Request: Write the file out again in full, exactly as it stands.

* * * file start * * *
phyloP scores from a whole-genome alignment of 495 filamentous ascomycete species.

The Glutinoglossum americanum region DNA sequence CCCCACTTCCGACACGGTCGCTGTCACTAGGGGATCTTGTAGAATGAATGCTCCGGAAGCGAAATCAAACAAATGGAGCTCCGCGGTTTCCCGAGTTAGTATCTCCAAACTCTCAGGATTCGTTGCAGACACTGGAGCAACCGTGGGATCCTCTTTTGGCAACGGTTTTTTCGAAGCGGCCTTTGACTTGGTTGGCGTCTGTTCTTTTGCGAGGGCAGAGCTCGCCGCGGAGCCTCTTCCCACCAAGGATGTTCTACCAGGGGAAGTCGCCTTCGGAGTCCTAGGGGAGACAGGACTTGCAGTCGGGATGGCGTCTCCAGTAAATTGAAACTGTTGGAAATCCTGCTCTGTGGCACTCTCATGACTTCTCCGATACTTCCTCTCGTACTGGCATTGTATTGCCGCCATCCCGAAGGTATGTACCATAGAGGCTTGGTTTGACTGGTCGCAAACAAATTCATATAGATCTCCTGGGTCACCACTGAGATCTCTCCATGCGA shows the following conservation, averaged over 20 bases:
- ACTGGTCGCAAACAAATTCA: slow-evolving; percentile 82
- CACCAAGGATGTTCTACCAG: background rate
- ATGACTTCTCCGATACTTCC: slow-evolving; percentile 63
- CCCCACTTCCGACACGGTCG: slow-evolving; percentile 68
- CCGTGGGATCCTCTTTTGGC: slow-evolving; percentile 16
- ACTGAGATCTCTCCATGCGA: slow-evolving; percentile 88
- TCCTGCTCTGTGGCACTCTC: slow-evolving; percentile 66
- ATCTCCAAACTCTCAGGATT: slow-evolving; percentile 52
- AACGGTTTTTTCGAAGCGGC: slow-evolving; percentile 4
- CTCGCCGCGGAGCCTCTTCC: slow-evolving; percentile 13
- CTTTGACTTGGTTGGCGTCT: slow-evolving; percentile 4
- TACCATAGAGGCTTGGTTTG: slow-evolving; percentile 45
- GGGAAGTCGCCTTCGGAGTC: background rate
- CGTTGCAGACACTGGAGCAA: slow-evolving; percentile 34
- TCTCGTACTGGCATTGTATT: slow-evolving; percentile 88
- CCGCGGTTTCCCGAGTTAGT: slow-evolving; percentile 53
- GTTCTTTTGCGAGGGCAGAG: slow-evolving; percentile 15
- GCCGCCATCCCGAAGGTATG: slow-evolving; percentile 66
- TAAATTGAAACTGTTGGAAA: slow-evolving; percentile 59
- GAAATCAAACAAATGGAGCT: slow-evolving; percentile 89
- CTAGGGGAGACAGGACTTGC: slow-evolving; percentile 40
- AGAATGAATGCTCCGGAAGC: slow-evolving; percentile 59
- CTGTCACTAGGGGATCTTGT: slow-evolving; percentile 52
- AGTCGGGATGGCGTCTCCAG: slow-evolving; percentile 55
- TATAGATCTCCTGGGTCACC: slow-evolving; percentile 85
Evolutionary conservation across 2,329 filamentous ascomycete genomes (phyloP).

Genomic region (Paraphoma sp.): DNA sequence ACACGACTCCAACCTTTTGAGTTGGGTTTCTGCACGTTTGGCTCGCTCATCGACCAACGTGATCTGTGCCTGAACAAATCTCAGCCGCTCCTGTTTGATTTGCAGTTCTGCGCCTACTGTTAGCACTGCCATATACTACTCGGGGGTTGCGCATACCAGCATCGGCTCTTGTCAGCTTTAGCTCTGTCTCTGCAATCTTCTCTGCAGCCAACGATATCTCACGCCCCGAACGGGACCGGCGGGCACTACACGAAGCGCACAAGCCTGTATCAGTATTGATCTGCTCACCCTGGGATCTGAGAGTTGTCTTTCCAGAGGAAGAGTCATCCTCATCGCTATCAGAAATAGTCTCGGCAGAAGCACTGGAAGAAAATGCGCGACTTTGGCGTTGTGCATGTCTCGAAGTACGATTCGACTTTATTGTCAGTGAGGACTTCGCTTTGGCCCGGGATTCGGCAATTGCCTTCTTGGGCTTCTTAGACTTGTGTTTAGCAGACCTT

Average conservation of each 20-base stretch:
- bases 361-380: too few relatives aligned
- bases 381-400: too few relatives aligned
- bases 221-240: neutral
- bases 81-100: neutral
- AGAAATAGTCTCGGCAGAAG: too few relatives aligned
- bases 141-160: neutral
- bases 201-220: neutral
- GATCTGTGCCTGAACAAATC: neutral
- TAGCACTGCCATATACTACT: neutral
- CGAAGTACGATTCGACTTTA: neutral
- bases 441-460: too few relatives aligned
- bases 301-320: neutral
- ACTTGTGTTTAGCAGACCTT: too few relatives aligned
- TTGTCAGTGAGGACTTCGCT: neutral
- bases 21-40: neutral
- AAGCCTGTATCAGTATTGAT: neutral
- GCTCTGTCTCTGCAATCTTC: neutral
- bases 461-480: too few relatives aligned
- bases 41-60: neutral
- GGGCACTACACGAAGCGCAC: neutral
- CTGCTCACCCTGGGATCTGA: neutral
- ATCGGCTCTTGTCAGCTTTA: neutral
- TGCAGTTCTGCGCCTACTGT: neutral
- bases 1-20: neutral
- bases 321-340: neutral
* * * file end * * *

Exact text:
phyloP scores from a whole-genome alignment of 495 filamentous ascomycete species.

The Glutinoglossum americanum region DNA sequence CCCCACTTCCGACACGGTCGCTGTCACTAGGGGATCTTGTAGAATGAATGCTCCGGAAGCGAAATCAAACAAATGGAGCTCCGCGGTTTCCCGAGTTAGTATCTCCAAACTCTCAGGATTCGTTGCAGACACTGGAGCAACCGTGGGATCCTCTTTTGGCAACGGTTTTTTCGAAGCGGCCTTTGACTTGGTTGGCGTCTGTTCTTTTGCGAGGGCAGAGCTCGCCGCGGAGCCTCTTCCCACCAAGGATGTTCTACCAGGGGAAGTCGCCTTCGGAGTCCTAGGGGAGACAGGACTTGCAGTCGGGATGGCGTCTCCAGTAAATTGAAACTGTTGGAAATCCTGCTCTGTGGCACTCTCATGACTTCTCCGATACTTCCTCTCGTACTGGCATTGTATTGCCGCCATCCCGAAGGTATGTACCATAGAGGCTTGGTTTGACTGGTCGCAAACAAATTCATATAGATCTCCTGGGTCACCACTGAGATCTCTCCATGCGA shows the following conservation, averaged over 20 bases:
- ACTGGTCGCAAACAAATTCA: slow-evolving; percentile 82
- CACCAAGGATGTTCTACCAG: background rate
- ATGACTTCTCCGATACTTCC: slow-evolving; percentile 63
- CCCCACTTCCGACACGGTCG: slow-evolving; percentile 68
- CCGTGGGATCCTCTTTTGGC: slow-evolving; percentile 16
- ACTGAGATCTCTCCATGCGA: slow-evolving; percentile 88
- TCCTGCTCTGTGGCACTCTC: slow-evolving; percentile 66
- ATCTCCAAACTCTCAGGATT: slow-evolving; percentile 52
- AACGGTTTTTTCGAAGCGGC: slow-evolving; percentile 4
- CTCGCCGCGGAGCCTCTTCC: slow-evolving; percentile 13
- CTTTGACTTGGTTGGCGTCT: slow-evolving; percentile 4
- TACCATAGAGGCTTGGTTTG: slow-evolving; percentile 45
- GGGAAGTCGCCTTCGGAGTC: background rate
- CGTTGCAGACACTGGAGCAA: slow-evolving; percentile 34
- TCTCGTACTGGCATTGTATT: slow-evolving; percentile 88
- CCGCGGTTTCCCGAGTTAGT: slow-evolving; percentile 53
- GTTCTTTTGCGAGGGCAGAG: slow-evolving; percentile 15
- GCCGCCATCCCGAAGGTATG: slow-evolving; percentile 66
- TAAATTGAAACTGTTGGAAA: slow-evolving; percentile 59
- GAAATCAAACAAATGGAGCT: slow-evolving; percentile 89
- CTAGGGGAGACAGGACTTGC: slow-evolving; percentile 40
- AGAATGAATGCTCCGGAAGC: slow-evolving; percentile 59
- CTGTCACTAGGGGATCTTGT: slow-evolving; percentile 52
- AGTCGGGATGGCGTCTCCAG: slow-evolving; percentile 55
- TATAGATCTCCTGGGTCACC: slow-evolving; percentile 85
Evolutionary conservation across 2,329 filamentous ascomycete genomes (phyloP).

Genomic region (Paraphoma sp.): DNA sequence ACACGACTCCAACCTTTTGAGTTGGGTTTCTGCACGTTTGGCTCGCTCATCGACCAACGTGATCTGTGCCTGAACAAATCTCAGCCGCTCCTGTTTGATTTGCAGTTCTGCGCCTACTGTTAGCACTGCCATATACTACTCGGGGGTTGCGCATACCAGCATCGGCTCTTGTCAGCTTTAGCTCTGTCTCTGCAATCTTCTCTGCAGCCAACGATATCTCACGCCCCGAACGGGACCGGCGGGCACTACACGAAGCGCACAAGCCTGTATCAGTATTGATCTGCTCACCCTGGGATCTGAGAGTTGTCTTTCCAGAGGAAGAGTCATCCTCATCGCTATCAGAAATAGTCTCGGCAGAAGCACTGGAAGAAAATGCGCGACTTTGGCGTTGTGCATGTCTCGAAGTACGATTCGACTTTATTGTCAGTGAGGACTTCGCTTTGGCCCGGGATTCGGCAATTGCCTTCTTGGGCTTCTTAGACTTGTGTTTAGCAGACCTT

Average conservation of each 20-base stretch:
- bases 361-380: too few relatives aligned
- bases 381-400: too few relatives aligned
- bases 221-240: neutral
- bases 81-100: neutral
- AGAAATAGTCTCGGCAGAAG: too few relatives aligned
- bases 141-160: neutral
- bases 201-220: neutral
- GATCTGTGCCTGAACAAATC: neutral
- TAGCACTGCCATATACTACT: neutral
- CGAAGTACGATTCGACTTTA: neutral
- bases 441-460: too few relatives aligned
- bases 301-320: neutral
- ACTTGTGTTTAGCAGACCTT: too few relatives aligned
- TTGTCAGTGAGGACTTCGCT: neutral
- bases 21-40: neutral
- AAGCCTGTATCAGTATTGAT: neutral
- GCTCTGTCTCTGCAATCTTC: neutral
- bases 461-480: too few relatives aligned
- bases 41-60: neutral
- GGGCACTACACGAAGCGCAC: neutral
- CTGCTCACCCTGGGATCTGA: neutral
- ATCGGCTCTTGTCAGCTTTA: neutral
- TGCAGTTCTGCGCCTACTGT: neutral
- bases 1-20: neutral
- bases 321-340: neutral